Dealer price list from 1972 shows the 2.8F at $577.50 which would be $3,107.71 today. So, the price of a 2.8 has doubled since then.
And of course, the market for them has not. Presumably in 1972 they sold a lot more of them. They're effectively a custom-made object at this point; if no one was willing to pay that price, they wouldn't be for sale at all.
I heard that old Rolleiflex Automats are cheap on eBay these days. $300 or so? That's cheap for such a great camera.
I have a 1953-54ish automat mx with the 75/3.5 tessar, and it's a great camera. I paid $225 for it locally. It's more rugged than a comparable yashica and both use the same filters and bay-I accessories. The rolleiflex shutter is only inaccurate with sub-freezing weather, it gets a stop slow. Probably a CLA would fix that, as that has already been done to my Yashica.
Buy yourself an old Mamya TLR for a fraction of the price of a Rolleiflex and spend the rest of your money on a long vacation.
No - just get a used Rolleiflex and spend the rest of the money on a nice long vacation with the Rollei. The Mamiya C220/330 is a great camera no doubt, but the ergonomics and aesthetics of it are a LONG way from the Rollei. I would use the Mamiya TLR in the studio any day. In the field, hand-held, I'd much prefer the Rollei.
North America just north of that sharp right turn North America makes on the Atlantic coast.
I agree that the prices are high for what you appear to be getting, but I do understand, I work as a designer for a low volume company, so perhaps I can explain this a bit better.
You have to look at what your money is paying for not at the tangible item.
Lets say that Rollei makes 2500 cameras a year and they sell them wholesale for about 4000 USD each and COG's (Cost of Goods) is 1800 per unit.
That works out to about 110 employes at 50,000 USD a year.
Now, would you work making a high precision instrument getting paid 50,000 USD a year?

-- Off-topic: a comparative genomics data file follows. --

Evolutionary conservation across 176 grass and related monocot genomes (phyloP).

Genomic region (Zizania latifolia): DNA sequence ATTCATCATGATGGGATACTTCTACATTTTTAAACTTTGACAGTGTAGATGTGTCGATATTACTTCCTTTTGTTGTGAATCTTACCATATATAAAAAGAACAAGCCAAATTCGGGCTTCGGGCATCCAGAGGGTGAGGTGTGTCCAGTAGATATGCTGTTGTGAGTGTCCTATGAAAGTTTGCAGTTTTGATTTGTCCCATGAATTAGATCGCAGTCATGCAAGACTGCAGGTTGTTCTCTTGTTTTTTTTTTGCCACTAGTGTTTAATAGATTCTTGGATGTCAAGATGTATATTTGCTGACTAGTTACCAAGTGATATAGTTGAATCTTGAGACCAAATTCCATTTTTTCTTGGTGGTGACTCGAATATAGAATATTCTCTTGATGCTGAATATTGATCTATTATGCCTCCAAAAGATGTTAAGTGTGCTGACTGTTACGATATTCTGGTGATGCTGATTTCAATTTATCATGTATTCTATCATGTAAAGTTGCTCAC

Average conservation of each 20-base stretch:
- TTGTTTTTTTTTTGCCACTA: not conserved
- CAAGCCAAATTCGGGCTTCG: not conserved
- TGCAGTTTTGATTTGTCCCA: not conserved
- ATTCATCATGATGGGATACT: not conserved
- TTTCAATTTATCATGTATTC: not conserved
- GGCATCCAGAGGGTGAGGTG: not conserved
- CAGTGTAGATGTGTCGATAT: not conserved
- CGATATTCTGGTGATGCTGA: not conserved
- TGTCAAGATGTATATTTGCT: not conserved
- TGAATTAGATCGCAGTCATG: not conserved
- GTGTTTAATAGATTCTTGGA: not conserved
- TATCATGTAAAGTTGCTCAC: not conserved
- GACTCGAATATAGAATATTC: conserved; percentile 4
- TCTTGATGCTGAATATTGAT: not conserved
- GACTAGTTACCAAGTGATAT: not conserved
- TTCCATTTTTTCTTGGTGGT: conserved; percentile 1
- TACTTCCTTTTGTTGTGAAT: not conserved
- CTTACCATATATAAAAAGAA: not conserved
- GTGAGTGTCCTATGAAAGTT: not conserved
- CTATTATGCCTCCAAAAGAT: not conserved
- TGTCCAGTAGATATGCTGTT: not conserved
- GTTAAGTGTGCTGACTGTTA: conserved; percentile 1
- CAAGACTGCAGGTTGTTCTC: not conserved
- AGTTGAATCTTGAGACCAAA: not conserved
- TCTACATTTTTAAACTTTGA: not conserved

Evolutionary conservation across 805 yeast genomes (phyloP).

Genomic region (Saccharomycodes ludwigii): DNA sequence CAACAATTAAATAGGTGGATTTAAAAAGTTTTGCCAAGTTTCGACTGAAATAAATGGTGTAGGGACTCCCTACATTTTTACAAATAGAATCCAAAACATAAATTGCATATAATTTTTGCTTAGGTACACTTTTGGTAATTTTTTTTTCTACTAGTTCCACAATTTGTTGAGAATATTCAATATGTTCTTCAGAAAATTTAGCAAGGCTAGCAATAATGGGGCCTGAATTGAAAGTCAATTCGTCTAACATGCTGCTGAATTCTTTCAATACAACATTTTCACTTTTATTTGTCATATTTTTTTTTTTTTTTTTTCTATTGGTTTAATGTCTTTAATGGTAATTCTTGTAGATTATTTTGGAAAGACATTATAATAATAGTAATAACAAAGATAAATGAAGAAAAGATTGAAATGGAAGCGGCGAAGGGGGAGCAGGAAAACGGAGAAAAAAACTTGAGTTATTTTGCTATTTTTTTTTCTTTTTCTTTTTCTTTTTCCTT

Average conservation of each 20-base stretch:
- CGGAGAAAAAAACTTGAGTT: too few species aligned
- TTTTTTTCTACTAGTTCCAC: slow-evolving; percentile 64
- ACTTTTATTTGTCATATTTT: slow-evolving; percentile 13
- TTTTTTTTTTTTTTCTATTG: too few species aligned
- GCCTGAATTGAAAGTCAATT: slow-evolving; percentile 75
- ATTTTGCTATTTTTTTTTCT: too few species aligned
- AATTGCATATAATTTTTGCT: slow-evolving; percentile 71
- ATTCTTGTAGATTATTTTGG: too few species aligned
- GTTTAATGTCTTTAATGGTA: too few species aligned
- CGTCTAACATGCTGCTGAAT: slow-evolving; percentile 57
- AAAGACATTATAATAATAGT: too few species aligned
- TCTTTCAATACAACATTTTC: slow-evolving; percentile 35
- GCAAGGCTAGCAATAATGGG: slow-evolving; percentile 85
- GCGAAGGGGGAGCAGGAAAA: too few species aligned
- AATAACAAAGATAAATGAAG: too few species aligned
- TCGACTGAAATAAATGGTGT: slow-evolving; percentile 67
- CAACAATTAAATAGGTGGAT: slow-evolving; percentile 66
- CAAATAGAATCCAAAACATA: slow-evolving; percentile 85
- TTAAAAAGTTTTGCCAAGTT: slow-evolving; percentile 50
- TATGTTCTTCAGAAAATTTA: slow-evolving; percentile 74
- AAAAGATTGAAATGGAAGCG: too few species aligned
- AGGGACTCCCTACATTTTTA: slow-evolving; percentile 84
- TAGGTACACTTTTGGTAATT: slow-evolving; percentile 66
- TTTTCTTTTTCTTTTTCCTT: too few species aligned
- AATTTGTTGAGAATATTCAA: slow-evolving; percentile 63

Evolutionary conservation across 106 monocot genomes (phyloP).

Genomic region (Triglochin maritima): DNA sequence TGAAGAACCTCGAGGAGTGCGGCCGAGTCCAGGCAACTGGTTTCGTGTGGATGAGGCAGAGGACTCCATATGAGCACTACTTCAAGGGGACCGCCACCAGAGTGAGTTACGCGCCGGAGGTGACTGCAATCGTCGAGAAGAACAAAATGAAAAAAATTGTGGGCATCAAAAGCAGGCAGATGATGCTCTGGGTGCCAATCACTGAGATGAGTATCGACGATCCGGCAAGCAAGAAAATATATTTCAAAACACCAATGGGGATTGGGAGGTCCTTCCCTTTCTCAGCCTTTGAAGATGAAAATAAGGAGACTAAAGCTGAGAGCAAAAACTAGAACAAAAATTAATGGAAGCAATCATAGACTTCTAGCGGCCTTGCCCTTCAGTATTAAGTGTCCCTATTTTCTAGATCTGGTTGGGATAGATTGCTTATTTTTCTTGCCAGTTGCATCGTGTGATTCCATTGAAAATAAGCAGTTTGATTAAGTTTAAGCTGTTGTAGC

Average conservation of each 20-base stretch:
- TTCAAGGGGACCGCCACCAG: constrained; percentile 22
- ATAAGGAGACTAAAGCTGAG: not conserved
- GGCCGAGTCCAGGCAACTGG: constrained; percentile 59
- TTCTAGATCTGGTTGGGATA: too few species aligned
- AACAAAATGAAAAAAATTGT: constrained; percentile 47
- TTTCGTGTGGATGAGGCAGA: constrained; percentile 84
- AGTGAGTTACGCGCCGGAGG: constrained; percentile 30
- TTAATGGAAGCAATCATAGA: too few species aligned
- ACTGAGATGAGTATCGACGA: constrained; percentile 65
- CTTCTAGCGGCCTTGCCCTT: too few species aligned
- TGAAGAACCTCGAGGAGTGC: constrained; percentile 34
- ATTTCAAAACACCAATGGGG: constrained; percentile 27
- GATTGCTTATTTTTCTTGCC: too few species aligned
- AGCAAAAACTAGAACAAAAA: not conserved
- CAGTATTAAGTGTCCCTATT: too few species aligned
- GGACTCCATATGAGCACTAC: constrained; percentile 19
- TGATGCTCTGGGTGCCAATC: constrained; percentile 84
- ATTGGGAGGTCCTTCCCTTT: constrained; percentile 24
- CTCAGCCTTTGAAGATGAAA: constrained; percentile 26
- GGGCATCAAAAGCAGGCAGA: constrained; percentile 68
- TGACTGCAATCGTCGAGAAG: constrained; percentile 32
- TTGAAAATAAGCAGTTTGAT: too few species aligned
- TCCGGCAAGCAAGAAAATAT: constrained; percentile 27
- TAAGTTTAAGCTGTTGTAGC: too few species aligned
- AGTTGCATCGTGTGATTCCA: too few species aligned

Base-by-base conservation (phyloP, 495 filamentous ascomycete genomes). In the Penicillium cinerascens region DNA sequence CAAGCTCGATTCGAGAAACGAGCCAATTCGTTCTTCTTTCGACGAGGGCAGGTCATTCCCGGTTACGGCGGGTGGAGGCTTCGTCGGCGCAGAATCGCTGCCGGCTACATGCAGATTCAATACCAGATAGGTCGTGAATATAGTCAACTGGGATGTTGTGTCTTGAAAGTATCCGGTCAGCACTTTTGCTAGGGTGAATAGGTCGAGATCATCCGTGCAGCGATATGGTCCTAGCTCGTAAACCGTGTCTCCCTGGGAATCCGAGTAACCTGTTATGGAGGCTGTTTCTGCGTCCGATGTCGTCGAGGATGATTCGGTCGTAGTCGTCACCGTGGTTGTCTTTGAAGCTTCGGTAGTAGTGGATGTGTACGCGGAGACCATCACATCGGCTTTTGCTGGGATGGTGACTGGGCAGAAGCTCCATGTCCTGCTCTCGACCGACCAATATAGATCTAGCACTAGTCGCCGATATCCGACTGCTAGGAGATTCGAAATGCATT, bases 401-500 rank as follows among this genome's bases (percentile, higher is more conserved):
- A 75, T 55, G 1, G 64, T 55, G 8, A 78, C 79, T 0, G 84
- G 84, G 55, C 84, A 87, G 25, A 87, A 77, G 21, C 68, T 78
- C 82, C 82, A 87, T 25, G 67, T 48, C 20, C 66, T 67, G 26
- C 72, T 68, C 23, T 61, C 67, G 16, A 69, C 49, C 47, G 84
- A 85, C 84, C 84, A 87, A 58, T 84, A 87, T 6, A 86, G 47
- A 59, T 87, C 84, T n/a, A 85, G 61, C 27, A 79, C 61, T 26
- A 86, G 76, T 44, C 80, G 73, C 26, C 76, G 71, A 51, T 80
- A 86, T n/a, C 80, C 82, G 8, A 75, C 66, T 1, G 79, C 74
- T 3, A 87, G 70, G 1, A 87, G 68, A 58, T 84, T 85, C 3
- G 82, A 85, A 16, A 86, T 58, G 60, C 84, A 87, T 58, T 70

And that is where the money goes. The price is high, but that is what it takes to keep the factory afloat in theory, they also have taxes, duties, rent and so on to contend with.
"Would you like it if someone that painted in oils told you that you were not making portraits because you were using a camera?"
"Shouldn't it be more about the joy of producing and viewing the photo than what you paid for the camera?"
I bought an Automat IV on Ebay. The craftsmanship is amazing. What startled me most was when I made a print from shots off the Rollei. It's shockingly sharp. Didn't expect that from a 75 year old camera.
Recently saw the Vivian Maier show at the Howard Greenberg gallery in NYC. All of her self portraits from the 1950's and 60's show a Rolliflex, so I assume that all of the rest of the photos were taken with the same camera. They are all tack sharp, with no flare and technically are the equal of anything that can be produced today. I suppose that is why the prices remain high - an amazing tool that is as good today as it was 50 years ago (if given a little TLC).
You have to think of the original cost in terms of the working life of the camera. A Rolleiflex has a good chance of operating for 50+ years. I have a 3.5f, which I was given about 4 years ago. It had been in a family friend's attic for about 30 years, after being used for about 20 years. I brought it in for a CLA, and was told it was operating perfectly. Shutter speeds were right on. Nothing had to be done to bring it up to spec. The technician wouldn't even take money from me, having only done a lens cleaning.
There aren't many analogue cameras, and zero digital cameras that will operate that well after about 60 years. All in all, amortized over the camera's life span, it's relatively inexpensive.